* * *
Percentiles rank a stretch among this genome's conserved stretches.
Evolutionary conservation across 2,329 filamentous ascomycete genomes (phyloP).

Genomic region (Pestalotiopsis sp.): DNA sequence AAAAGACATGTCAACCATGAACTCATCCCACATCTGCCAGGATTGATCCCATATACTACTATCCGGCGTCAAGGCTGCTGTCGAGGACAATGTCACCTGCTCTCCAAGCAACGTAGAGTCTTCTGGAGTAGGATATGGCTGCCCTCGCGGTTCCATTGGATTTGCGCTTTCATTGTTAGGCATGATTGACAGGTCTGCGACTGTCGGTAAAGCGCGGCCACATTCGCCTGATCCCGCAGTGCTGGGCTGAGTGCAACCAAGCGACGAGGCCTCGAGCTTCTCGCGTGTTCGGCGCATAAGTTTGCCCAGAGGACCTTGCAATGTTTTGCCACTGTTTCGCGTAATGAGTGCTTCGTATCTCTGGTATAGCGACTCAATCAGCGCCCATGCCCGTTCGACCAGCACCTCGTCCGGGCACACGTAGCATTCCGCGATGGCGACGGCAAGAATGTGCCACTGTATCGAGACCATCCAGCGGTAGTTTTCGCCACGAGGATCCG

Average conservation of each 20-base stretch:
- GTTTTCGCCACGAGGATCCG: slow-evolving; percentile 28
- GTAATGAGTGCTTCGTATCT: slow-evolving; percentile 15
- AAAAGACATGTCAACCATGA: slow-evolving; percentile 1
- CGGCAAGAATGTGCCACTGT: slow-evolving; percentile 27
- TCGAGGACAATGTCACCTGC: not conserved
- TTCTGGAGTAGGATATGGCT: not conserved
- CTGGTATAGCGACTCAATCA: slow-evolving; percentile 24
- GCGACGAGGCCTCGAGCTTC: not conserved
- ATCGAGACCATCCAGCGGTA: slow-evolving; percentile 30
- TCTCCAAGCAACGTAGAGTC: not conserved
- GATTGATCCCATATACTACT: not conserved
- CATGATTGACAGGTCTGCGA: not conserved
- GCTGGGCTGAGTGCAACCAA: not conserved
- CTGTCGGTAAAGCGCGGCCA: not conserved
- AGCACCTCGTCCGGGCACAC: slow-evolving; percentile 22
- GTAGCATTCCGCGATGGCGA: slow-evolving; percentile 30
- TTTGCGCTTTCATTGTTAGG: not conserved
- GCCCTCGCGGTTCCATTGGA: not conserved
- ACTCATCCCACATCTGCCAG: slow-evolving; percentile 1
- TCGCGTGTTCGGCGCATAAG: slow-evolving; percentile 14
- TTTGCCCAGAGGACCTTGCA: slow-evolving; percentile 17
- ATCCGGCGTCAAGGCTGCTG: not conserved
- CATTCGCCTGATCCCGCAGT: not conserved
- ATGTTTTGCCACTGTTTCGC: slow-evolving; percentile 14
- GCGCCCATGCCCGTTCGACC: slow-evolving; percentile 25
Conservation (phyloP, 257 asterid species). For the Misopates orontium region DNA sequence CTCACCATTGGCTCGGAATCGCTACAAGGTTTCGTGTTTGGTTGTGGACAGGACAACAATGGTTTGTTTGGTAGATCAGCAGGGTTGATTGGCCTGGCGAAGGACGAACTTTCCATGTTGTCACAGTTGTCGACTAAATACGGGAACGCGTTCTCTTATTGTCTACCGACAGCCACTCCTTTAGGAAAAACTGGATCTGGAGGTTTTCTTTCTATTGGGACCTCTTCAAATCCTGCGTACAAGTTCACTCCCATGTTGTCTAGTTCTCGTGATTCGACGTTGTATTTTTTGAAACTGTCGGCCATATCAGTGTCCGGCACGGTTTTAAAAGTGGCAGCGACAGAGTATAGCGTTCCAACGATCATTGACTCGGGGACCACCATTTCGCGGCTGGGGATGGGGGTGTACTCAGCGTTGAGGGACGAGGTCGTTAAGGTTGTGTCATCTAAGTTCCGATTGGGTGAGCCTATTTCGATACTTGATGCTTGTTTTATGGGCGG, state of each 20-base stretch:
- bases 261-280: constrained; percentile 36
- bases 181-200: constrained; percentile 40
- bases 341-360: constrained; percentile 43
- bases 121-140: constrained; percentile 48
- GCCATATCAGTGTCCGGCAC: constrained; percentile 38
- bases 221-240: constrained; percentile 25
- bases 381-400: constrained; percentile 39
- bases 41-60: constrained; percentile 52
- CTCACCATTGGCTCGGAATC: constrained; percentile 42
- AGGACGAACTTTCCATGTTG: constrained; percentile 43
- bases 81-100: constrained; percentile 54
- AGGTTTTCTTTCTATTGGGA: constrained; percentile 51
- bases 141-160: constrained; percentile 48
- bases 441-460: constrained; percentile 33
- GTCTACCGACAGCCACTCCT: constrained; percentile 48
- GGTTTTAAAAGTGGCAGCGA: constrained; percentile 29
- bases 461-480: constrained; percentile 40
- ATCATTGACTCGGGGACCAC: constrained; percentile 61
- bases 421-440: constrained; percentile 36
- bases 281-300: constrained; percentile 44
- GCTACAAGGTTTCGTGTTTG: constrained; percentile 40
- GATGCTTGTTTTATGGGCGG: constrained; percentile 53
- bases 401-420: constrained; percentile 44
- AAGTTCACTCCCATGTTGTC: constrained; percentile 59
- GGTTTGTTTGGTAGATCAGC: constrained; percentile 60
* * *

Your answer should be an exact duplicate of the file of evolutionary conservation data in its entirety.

Percentiles rank a stretch among this genome's conserved stretches.
Evolutionary conservation across 2,329 filamentous ascomycete genomes (phyloP).

Genomic region (Pestalotiopsis sp.): DNA sequence AAAAGACATGTCAACCATGAACTCATCCCACATCTGCCAGGATTGATCCCATATACTACTATCCGGCGTCAAGGCTGCTGTCGAGGACAATGTCACCTGCTCTCCAAGCAACGTAGAGTCTTCTGGAGTAGGATATGGCTGCCCTCGCGGTTCCATTGGATTTGCGCTTTCATTGTTAGGCATGATTGACAGGTCTGCGACTGTCGGTAAAGCGCGGCCACATTCGCCTGATCCCGCAGTGCTGGGCTGAGTGCAACCAAGCGACGAGGCCTCGAGCTTCTCGCGTGTTCGGCGCATAAGTTTGCCCAGAGGACCTTGCAATGTTTTGCCACTGTTTCGCGTAATGAGTGCTTCGTATCTCTGGTATAGCGACTCAATCAGCGCCCATGCCCGTTCGACCAGCACCTCGTCCGGGCACACGTAGCATTCCGCGATGGCGACGGCAAGAATGTGCCACTGTATCGAGACCATCCAGCGGTAGTTTTCGCCACGAGGATCCG

Average conservation of each 20-base stretch:
- GTTTTCGCCACGAGGATCCG: slow-evolving; percentile 28
- GTAATGAGTGCTTCGTATCT: slow-evolving; percentile 15
- AAAAGACATGTCAACCATGA: slow-evolving; percentile 1
- CGGCAAGAATGTGCCACTGT: slow-evolving; percentile 27
- TCGAGGACAATGTCACCTGC: not conserved
- TTCTGGAGTAGGATATGGCT: not conserved
- CTGGTATAGCGACTCAATCA: slow-evolving; percentile 24
- GCGACGAGGCCTCGAGCTTC: not conserved
- ATCGAGACCATCCAGCGGTA: slow-evolving; percentile 30
- TCTCCAAGCAACGTAGAGTC: not conserved
- GATTGATCCCATATACTACT: not conserved
- CATGATTGACAGGTCTGCGA: not conserved
- GCTGGGCTGAGTGCAACCAA: not conserved
- CTGTCGGTAAAGCGCGGCCA: not conserved
- AGCACCTCGTCCGGGCACAC: slow-evolving; percentile 22
- GTAGCATTCCGCGATGGCGA: slow-evolving; percentile 30
- TTTGCGCTTTCATTGTTAGG: not conserved
- GCCCTCGCGGTTCCATTGGA: not conserved
- ACTCATCCCACATCTGCCAG: slow-evolving; percentile 1
- TCGCGTGTTCGGCGCATAAG: slow-evolving; percentile 14
- TTTGCCCAGAGGACCTTGCA: slow-evolving; percentile 17
- ATCCGGCGTCAAGGCTGCTG: not conserved
- CATTCGCCTGATCCCGCAGT: not conserved
- ATGTTTTGCCACTGTTTCGC: slow-evolving; percentile 14
- GCGCCCATGCCCGTTCGACC: slow-evolving; percentile 25
Conservation (phyloP, 257 asterid species). For the Misopates orontium region DNA sequence CTCACCATTGGCTCGGAATCGCTACAAGGTTTCGTGTTTGGTTGTGGACAGGACAACAATGGTTTGTTTGGTAGATCAGCAGGGTTGATTGGCCTGGCGAAGGACGAACTTTCCATGTTGTCACAGTTGTCGACTAAATACGGGAACGCGTTCTCTTATTGTCTACCGACAGCCACTCCTTTAGGAAAAACTGGATCTGGAGGTTTTCTTTCTATTGGGACCTCTTCAAATCCTGCGTACAAGTTCACTCCCATGTTGTCTAGTTCTCGTGATTCGACGTTGTATTTTTTGAAACTGTCGGCCATATCAGTGTCCGGCACGGTTTTAAAAGTGGCAGCGACAGAGTATAGCGTTCCAACGATCATTGACTCGGGGACCACCATTTCGCGGCTGGGGATGGGGGTGTACTCAGCGTTGAGGGACGAGGTCGTTAAGGTTGTGTCATCTAAGTTCCGATTGGGTGAGCCTATTTCGATACTTGATGCTTGTTTTATGGGCGG, state of each 20-base stretch:
- bases 261-280: constrained; percentile 36
- bases 181-200: constrained; percentile 40
- bases 341-360: constrained; percentile 43
- bases 121-140: constrained; percentile 48
- GCCATATCAGTGTCCGGCAC: constrained; percentile 38
- bases 221-240: constrained; percentile 25
- bases 381-400: constrained; percentile 39
- bases 41-60: constrained; percentile 52
- CTCACCATTGGCTCGGAATC: constrained; percentile 42
- AGGACGAACTTTCCATGTTG: constrained; percentile 43
- bases 81-100: constrained; percentile 54
- AGGTTTTCTTTCTATTGGGA: constrained; percentile 51
- bases 141-160: constrained; percentile 48
- bases 441-460: constrained; percentile 33
- GTCTACCGACAGCCACTCCT: constrained; percentile 48
- GGTTTTAAAAGTGGCAGCGA: constrained; percentile 29
- bases 461-480: constrained; percentile 40
- ATCATTGACTCGGGGACCAC: constrained; percentile 61
- bases 421-440: constrained; percentile 36
- bases 281-300: constrained; percentile 44
- GCTACAAGGTTTCGTGTTTG: constrained; percentile 40
- GATGCTTGTTTTATGGGCGG: constrained; percentile 53
- bases 401-420: constrained; percentile 44
- AAGTTCACTCCCATGTTGTC: constrained; percentile 59
- GGTTTGTTTGGTAGATCAGC: constrained; percentile 60